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Pleasantville Synagogue Accepts All for Yom Kippur

PLEASANTVILLE, N.Y. – Rabbi Mark Sameth of the Pleasantville Community Synagogue is already preparing for what will be a large gathering this weekend to celebrate Yom Kippur.

"We bring in members from 20 towns, cities and villages all across Westchester County," Sameth said. "So it's unusual that way."

Every year, to accommodate the large number of people, the Pleasantville Community Synagogue holds its High Holy Day services, such as Yom Kippur, at the nearby Rosenthal Jewish Community Center, also in Pleasantville.

Yom Kippur is considered by many to be the holiest Jewish holiday. Sameth says it will usually bring even nonpracticing Jews to services.

"This is one of the times of the year where secular jews, or those searching, will come out to the ceremonies," Sameth said. "Many of our members are also intermarried and for that reason we have a lot of non-Jewish people who are with us for the holidays as well."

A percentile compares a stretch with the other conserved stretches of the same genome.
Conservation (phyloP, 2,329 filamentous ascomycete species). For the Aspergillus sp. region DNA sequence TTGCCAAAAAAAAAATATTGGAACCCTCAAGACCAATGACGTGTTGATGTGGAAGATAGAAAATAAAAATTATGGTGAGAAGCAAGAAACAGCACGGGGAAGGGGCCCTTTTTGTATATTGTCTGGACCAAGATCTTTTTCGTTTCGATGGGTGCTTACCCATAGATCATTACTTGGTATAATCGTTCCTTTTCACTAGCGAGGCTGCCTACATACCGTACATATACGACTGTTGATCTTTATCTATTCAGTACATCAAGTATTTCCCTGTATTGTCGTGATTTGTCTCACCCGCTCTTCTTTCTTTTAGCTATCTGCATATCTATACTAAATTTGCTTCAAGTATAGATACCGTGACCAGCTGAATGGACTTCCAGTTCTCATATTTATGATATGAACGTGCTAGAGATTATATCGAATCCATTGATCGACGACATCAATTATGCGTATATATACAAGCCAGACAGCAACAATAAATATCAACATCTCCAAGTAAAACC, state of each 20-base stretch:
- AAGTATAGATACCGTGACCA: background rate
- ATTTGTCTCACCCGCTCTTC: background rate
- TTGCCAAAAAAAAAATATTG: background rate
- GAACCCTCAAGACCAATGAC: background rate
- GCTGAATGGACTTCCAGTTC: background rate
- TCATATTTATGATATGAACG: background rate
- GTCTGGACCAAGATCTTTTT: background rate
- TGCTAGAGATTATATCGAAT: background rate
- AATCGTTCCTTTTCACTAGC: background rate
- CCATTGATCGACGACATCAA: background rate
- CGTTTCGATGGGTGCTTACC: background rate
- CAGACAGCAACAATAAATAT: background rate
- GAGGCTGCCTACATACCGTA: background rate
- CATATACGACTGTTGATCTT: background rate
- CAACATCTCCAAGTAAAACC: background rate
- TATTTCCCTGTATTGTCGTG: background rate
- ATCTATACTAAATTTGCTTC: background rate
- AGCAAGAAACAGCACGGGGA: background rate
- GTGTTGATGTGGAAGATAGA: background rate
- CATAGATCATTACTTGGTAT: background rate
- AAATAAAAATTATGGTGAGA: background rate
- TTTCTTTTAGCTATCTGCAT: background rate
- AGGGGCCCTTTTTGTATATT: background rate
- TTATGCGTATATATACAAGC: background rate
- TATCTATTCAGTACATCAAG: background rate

Yom Kippur services begin Friday night with Kol Nidre, the name of the song-text that begins the service, at 6:30 p.m. The phrase "kol nidre" means "all vows." It essentially declares that all vows made with God be annulled if we fail to live up to them. There will then be services held Saturday morning from 9 a.m. until 1:30 p.m. and again from 5 p.m. to 8 p.m.

Sameth said that regardless of people's religious beliefs, the nature of the holiday makes the synagogue's ceremonies welcoming to all.

"The theme of the holiday, which is all about looking at our lives and trying to be better people with the theme of renewal, it's a very beautiful and universal theme for all," Sameth said.

Yom Kippur means Day of Atonement. All Jews -- with some exceptions, such as children or those who are ill -- are expected to fast. The fast will be "broken" at sundown Saturday.

Jews are taught to reflect on their behavior during the previous year and seek God's forgiveness during Yom Kippur. Before the holiday, they are supposed to seek reconciliation with people whom they might have wronged.

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